Abbas Presses Bid for UN Membership
Published: September 21, 2011 (Issue # 1675)
Nassar Shiyoukhi / AP
A Palestinian vegetable vendor rides a horsecart past a banner in Hebron supporting the country’s bid for statehood.
UNITED NATIONS — Palestinian President Mahmoud Abbas was pressing ahead Tuesday with his diplomatic campaign to gain full UN membership, as the divisive issue of Palestinian statehood takes center stage ahead of the opening of the UN General Assembly session.
Abbas had meetings scheduled with French President Nicolas Sarkozy and Lebanese President Michel Suleiman, among leaders, as he sought to line up support ahead of his speech Friday to the General Assembly when the Palestinians vow to submit a letter formally requesting UN membership.
Envoys of the Quartet of Mideast mediators — the U.S., the UN, the European Union and Russia — planned to meet again Tuesday in an effort to avert a showdown over Palestinian statehood by crafting a way forward that would be enough to persuade the Palestinians to drop their bid and have enough caveats for Israel to get its support.
French Foreign Minister Alain Juppe, in New York on Tuesday for high-level meetings, told Europe-1 radio in Paris that his country is still working to get Mideast peace talks restarted before the United Nations faces a decision over whether to recognize a Palestinian state. “The status quo is untenable,” Juppe said. “The only way to settle the Israeli-Palestinian problem is direct negotiations.”
Venezuelan President Hugo Chavez, meanwhile, told Secretary-General Ban Ki-moon in a Sept. 17 letter circulated Tuesday that his country backs the push for Palestinian statehood, and that recognizing it would be “an act of historic justice.”
As the Palestinians edged closer to seeking statehood recognition from the United Nations, Israeli Prime Minister Benjamin Netanyahu called for Abbas to meet with him in New York. The Israel leader said he wanted to resume peace talks, upping the pressure on Abbas and building on the frenzied diplomacy swirling around the Palestinians’ bid.
Regardless, Abbas said he had not been swayed by what he called “tremendous pressure” to drop the bid for UN recognition and instead to resume peace talks with Israel. Senior aides to the Palestinian leader said Abbas was undaunted by threats of punitive measures.
“Abbas says to every one: It’s enough, 20 years of negotiations are more than enough, the world should intervene and end the Israeli occupation as long as the U.S. can’t,” said Mohammed Ishtayeh, an Abbas aide.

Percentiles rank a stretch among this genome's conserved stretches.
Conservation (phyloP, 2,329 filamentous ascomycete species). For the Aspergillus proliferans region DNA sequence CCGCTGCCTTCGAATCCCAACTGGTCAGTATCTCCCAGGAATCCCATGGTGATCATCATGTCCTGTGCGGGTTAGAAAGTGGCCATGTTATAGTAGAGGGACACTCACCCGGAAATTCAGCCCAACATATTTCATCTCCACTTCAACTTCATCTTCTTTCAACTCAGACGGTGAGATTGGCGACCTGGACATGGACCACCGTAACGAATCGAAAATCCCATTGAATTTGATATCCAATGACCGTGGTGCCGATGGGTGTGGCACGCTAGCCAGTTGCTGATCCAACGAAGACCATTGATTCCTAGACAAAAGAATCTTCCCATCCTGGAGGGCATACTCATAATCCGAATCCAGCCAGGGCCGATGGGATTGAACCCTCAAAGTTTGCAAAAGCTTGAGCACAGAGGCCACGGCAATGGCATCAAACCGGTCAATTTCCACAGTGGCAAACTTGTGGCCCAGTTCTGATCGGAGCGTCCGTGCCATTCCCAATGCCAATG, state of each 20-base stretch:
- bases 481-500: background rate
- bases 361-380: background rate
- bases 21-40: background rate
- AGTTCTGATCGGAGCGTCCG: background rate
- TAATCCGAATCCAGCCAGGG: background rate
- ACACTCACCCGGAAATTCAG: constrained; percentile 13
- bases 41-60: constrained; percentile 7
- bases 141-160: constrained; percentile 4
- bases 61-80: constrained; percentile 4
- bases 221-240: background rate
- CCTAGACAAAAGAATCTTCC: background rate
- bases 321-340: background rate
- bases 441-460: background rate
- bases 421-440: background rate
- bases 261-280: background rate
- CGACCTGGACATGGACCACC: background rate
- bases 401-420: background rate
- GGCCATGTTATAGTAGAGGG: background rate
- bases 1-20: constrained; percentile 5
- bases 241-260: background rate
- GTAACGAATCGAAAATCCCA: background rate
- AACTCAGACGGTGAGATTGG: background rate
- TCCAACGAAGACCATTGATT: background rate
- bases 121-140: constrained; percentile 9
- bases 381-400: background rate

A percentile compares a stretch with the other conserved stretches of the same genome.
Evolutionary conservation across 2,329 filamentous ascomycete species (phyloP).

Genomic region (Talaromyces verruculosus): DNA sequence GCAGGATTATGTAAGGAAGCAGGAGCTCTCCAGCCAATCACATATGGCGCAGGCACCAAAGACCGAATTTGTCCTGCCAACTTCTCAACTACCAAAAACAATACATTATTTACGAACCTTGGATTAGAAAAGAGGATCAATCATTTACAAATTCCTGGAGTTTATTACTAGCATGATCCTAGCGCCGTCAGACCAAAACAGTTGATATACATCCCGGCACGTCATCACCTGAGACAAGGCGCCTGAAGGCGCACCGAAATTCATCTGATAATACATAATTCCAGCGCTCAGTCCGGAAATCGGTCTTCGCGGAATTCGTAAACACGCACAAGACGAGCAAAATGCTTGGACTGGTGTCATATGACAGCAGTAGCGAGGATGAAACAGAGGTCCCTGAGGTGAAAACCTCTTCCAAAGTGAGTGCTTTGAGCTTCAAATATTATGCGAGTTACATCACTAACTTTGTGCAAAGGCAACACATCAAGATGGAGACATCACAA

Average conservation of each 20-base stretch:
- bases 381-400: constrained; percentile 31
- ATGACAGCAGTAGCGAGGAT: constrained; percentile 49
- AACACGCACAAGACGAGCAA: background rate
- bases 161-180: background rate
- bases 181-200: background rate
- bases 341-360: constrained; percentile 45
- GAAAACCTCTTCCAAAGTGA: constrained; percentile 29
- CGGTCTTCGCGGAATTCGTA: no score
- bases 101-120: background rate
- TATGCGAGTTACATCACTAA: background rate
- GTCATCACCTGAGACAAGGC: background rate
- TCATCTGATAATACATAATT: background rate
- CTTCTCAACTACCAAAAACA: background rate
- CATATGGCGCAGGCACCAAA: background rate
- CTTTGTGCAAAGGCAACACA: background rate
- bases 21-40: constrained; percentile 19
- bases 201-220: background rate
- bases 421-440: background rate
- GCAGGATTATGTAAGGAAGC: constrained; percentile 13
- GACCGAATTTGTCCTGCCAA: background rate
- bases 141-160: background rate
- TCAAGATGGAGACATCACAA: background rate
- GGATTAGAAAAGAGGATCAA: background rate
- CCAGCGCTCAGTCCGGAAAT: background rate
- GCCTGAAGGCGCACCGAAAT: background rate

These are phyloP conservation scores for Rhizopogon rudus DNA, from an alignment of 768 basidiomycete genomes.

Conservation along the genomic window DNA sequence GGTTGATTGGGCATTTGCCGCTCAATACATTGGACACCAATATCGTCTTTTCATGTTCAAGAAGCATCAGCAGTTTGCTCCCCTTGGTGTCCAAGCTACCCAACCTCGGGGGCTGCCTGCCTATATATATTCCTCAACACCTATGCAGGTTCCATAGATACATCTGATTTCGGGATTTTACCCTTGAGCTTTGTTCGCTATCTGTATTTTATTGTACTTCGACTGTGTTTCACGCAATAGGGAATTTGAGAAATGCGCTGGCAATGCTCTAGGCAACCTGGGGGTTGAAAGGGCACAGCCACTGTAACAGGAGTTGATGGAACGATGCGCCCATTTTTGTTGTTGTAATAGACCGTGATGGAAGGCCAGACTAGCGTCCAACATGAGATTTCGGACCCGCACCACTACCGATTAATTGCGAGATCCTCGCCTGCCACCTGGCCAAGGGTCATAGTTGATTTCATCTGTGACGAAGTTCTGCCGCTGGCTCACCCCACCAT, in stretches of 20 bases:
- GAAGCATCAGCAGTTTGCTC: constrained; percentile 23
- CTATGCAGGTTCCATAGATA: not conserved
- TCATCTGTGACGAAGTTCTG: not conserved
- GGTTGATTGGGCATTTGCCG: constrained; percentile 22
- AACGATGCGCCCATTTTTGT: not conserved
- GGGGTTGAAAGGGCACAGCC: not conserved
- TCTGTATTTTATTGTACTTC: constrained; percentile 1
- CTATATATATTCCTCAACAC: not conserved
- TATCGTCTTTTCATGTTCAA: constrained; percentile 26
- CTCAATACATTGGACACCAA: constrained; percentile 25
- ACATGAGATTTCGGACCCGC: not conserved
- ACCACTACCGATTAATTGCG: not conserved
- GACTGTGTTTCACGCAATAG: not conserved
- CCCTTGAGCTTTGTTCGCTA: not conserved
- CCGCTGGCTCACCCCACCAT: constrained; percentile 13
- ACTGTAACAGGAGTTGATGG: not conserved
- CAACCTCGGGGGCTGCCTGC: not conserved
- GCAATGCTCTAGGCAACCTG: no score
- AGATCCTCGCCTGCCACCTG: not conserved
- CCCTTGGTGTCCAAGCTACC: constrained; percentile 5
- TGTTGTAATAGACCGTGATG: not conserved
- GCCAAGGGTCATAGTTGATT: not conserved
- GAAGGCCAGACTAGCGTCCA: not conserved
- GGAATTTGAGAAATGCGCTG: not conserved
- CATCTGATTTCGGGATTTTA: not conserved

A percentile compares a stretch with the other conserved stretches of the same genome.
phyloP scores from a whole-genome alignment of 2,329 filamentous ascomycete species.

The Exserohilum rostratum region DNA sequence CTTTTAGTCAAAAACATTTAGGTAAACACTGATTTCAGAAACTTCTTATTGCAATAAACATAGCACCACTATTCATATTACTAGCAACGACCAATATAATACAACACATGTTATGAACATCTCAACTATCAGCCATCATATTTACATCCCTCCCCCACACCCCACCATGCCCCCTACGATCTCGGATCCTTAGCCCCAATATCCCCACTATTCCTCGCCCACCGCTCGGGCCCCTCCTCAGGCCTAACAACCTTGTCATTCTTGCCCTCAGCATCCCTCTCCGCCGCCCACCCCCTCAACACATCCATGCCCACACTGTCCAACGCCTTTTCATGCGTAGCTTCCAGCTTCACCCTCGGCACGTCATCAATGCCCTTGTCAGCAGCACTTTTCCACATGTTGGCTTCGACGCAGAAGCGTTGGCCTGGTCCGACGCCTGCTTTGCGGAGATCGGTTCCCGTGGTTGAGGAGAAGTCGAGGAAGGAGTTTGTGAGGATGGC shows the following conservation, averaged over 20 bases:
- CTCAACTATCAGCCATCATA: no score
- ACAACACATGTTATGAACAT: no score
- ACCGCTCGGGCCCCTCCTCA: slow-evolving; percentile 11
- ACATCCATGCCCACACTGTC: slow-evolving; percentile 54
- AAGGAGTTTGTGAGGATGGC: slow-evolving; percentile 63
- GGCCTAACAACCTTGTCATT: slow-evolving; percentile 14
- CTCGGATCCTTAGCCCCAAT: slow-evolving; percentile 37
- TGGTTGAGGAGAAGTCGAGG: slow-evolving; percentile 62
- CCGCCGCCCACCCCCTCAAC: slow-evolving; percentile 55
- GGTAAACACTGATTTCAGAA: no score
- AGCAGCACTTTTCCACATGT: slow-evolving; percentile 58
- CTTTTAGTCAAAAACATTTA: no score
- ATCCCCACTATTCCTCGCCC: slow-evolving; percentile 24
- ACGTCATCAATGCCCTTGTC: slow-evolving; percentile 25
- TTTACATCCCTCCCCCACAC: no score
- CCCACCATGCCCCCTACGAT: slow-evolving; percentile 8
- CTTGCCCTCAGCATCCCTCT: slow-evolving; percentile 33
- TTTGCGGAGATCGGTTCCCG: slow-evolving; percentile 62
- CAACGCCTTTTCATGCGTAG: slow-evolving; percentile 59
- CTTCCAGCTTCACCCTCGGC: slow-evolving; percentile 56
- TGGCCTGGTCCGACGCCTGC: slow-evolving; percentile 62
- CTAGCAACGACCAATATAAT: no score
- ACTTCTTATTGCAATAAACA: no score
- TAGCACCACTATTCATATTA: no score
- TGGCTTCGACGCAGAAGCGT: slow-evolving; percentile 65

U.S. Secretary of State Hillary Rodham Clinton said, however, there was still time to find a solution to the diplomatic crisis.
Clinton told reporters in New York that the U.S. is talking with all sides to defuse the standoff, noting that there were still several days to seek a compromise before Abbas’ speech.
She joined Netanyahu in calling for new talks and repeated the U.S. position that the only path to a separate state for Palestinians is through negotiations with Israel.
Nabil Shaath, senior aide to Abbas, told The Associated Press that the Palestinian leader informed U.N. Secretary-General Ban Ki-moon during their meeting Monday that he would present him with a letter requesting full membership on Friday, ahead of Abbas’ speech to the General Assembly.
Any candidate for UN membership must submit a letter to the secretary-general stating it is a “peace-loving” state and accepts the UN Charter. Ban is expected to examine the Palestinian letter and then send it to the 15-member UN Security Council, which must give its approval before a vote in the larger General Assembly.
Ishtayeh said the letter will state: “Palestine is a peace-loving state and has contributed to human civilization, that it has succeeded in building state institutions.” It would also cite the need to consider the pre-1967 Mideast War borders as those of the Palestinian state, he said.
Although any submission by the Palestinians could wait weeks or months for UN action, it has sparked a flurry of diplomatic activity with Mideast mediators scrambling to find a way to draw the sides back to the negotiating table.
Shaath said last ditch efforts to dissuade the Palestinian president from approaching the Security Council had failed. He said Palestinians had been threatened with harsh punitive measures but had decided to move ahead nonetheless.
The comment appeared to refer to the warnings by some in the U.S. Congress that current and future financial aid to the Palestinian Authority could be in jeopardy if they move ahead with the membership bid. The U.S. gives some $500 million a year in aid to the Palestinians.
Israel has not said how it would respond to a Palestinian declaration of independence, though hardliners in Netanyahu’s government have called for a variety of measures, including annexing the West Bank or withholding tax funds that Israel collects on behalf of the Palestinians.
Israeli government spokesman Mark Regev said that by going to the U.N., the Palestinians are violating “the spirit and the word of signed commitments” that pledged to resolve disagreements through negotiations. “Israel reserves the right to respond,” he said Tuesday, refusing to elaborate.
Each side in on-again-off-again Israeli-Palestinian talks has accused the other of being an untrustworthy and intransigent participant in the peace process.